"As the reports have it," said Miles, "you were marched naked from the city, before the spears of guards, a sign about your neck, proclaiming you a fraud."
"Yes," said Speusippus, angrily.
"Who found you guilty, and pronounced this sentence?"
"Sheila, the Tatrix of Corcyrus," said Speusippus.
"Is she who was the Tatrix of Corcyrus in this room?" asked Miles of Argentum.
"Yes," said Speusippus.
"My superiors were dissatisfied with me," she said. "My lackeys were removed from me. I was put in a brief tunic, almost as though I might he a slave. I was forbidden even to wear a veil. I was given a small purse of coins, one sufficient for my projected expenses, and instructed to report back to my headquarters, alone and on foot."
"Alone, and on foot?" I asked.
"Yes," she said, bitterly.
"It is my conjecture," I said, "that they did not expect you to complete your journey successfully."
"It seems they were right," she said, bitterly.
"You have been found guilty of treason against your city, and are under sentence of impalement," said Aemilianus.
"Do you gainsay either of these assertions?"
"No," she said.
Aemilianus turned to Marsias, who lay nearby, wounded, reclining on one elbow, on a pallet. "Marsias," said he, "have you the strength to carry out the sentence?"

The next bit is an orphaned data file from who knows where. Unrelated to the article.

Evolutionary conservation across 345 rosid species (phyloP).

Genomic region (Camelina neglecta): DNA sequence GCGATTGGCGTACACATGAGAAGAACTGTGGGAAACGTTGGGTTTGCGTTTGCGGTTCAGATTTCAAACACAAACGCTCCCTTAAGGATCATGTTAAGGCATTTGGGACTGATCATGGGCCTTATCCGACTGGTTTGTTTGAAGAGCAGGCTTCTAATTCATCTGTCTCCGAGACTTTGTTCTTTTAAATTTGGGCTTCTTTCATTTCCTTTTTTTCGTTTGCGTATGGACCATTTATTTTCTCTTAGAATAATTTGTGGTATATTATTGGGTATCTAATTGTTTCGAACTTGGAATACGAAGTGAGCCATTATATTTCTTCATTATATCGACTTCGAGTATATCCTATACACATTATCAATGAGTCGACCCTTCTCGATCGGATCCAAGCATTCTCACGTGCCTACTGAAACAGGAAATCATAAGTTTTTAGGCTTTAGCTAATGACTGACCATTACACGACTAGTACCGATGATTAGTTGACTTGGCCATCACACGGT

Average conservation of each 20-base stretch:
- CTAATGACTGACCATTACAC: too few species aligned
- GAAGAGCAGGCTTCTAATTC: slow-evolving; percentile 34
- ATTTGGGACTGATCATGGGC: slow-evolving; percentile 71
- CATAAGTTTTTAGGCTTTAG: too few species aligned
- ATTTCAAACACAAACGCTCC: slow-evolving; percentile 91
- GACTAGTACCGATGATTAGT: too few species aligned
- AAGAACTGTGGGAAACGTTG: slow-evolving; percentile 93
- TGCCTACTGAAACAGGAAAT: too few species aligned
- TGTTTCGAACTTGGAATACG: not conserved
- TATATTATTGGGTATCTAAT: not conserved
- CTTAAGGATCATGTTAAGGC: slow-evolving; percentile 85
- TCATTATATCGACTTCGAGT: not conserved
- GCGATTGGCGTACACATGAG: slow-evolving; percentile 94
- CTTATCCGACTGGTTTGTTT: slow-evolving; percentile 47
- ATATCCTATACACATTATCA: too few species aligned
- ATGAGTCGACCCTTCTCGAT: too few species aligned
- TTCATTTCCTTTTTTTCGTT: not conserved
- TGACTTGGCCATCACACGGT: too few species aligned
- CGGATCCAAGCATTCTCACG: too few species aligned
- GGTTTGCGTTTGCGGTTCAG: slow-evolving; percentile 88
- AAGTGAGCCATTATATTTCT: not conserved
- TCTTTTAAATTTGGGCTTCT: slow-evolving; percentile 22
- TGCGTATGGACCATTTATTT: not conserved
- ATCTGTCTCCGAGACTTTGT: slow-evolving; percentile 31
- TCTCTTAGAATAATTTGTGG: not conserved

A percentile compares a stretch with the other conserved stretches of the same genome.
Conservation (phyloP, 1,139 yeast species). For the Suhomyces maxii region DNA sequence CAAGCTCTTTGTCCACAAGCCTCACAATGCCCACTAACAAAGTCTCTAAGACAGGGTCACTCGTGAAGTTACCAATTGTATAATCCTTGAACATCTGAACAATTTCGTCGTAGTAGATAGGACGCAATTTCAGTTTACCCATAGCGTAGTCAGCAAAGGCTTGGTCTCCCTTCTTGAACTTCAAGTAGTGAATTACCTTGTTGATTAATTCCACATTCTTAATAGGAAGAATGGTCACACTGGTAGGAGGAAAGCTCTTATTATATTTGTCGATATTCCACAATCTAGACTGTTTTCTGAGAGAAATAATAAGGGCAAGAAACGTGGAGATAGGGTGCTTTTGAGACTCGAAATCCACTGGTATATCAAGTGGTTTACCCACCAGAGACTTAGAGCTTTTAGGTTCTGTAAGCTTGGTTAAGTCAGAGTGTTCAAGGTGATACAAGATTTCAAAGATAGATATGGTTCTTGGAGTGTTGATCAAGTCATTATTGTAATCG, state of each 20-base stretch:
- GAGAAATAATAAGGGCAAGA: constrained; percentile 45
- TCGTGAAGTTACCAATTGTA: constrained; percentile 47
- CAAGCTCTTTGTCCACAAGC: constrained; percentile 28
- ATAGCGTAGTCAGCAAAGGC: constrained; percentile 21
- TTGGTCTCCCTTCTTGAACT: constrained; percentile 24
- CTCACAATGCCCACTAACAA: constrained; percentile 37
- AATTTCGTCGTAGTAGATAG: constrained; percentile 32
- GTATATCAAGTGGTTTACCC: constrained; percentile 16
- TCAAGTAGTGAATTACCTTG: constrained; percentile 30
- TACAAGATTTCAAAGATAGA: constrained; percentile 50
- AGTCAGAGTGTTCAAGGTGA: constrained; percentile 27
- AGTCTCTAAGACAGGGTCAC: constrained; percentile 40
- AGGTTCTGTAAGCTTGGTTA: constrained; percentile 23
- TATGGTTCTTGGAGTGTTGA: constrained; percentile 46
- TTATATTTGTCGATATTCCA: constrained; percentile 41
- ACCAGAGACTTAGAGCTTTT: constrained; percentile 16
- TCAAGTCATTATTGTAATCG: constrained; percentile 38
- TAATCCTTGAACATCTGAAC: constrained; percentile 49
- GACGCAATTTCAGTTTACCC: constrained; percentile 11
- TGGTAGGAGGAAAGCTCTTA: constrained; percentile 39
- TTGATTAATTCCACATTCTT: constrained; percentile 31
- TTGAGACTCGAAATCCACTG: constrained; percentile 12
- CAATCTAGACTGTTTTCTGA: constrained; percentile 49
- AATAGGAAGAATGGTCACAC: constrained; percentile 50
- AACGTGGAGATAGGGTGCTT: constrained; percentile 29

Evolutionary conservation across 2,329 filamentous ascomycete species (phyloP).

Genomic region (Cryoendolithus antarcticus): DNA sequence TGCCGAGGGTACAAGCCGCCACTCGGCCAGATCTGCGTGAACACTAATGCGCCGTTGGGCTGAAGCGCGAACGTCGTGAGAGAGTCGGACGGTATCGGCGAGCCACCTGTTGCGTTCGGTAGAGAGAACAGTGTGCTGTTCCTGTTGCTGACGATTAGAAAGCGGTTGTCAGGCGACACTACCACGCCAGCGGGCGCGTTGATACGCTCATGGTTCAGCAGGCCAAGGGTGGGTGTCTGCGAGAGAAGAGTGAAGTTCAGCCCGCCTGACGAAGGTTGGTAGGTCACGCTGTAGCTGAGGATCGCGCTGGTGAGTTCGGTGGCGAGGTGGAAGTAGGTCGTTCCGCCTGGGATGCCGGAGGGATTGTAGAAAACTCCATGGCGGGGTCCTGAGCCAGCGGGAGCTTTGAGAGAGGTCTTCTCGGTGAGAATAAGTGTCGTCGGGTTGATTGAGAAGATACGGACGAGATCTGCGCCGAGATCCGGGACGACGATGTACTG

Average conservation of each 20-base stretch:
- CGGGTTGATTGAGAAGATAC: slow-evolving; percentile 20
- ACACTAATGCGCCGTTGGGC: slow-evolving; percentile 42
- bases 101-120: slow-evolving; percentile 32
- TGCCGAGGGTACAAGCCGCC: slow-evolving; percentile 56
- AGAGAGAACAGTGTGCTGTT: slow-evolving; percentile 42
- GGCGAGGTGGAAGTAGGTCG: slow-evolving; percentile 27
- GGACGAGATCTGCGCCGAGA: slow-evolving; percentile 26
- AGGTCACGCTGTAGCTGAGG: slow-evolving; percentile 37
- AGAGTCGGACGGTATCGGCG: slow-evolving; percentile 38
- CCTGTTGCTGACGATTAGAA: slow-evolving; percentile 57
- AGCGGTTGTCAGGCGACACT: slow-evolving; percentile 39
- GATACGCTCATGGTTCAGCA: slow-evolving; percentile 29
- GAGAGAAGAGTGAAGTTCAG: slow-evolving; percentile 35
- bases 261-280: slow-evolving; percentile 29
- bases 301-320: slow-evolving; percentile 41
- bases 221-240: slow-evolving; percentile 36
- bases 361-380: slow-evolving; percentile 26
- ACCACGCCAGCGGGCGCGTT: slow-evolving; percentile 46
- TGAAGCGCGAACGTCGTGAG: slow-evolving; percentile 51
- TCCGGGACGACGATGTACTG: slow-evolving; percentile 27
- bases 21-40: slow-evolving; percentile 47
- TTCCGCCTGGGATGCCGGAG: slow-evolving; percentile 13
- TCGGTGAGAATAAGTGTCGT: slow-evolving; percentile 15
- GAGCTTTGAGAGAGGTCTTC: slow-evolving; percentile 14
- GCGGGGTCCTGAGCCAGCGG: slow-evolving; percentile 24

The man nodded.
"I ask the commutation of the sentence of impalement in the case of the Lady Claudia of Ar's Station."
"You do not ask for her freedom?" he asked.
"Or course not," I said. "She is guilty."
"You have no objection then," he said, "in view of her guilt, if a terrible and grievous penalty is inflicted upon her?"
"Of course not," I said.
"Even a fate ‘worse than death'?" he smiled.
"Who speaks of it so?" I asked.
"Do not some free women speak of it so?" he asked. "And are not those the very women who first bare their breasts to conquerors and beg the privilege of licking their feet?"
"Perhaps, upon occasion," said Aemilianus.
"If it were truly a fate worse than death," I said, "or even so unfortunate a lot, it seems it would be very hard to understand their happiness, their emotional fulfillments, their ecstasies, their willingness to die for their masters."
"Perhaps then," he said, "for all its demands and duties, it is not truly a fate worse than death."
"Perhaps not," I said, "else, after a time, they would not love it so."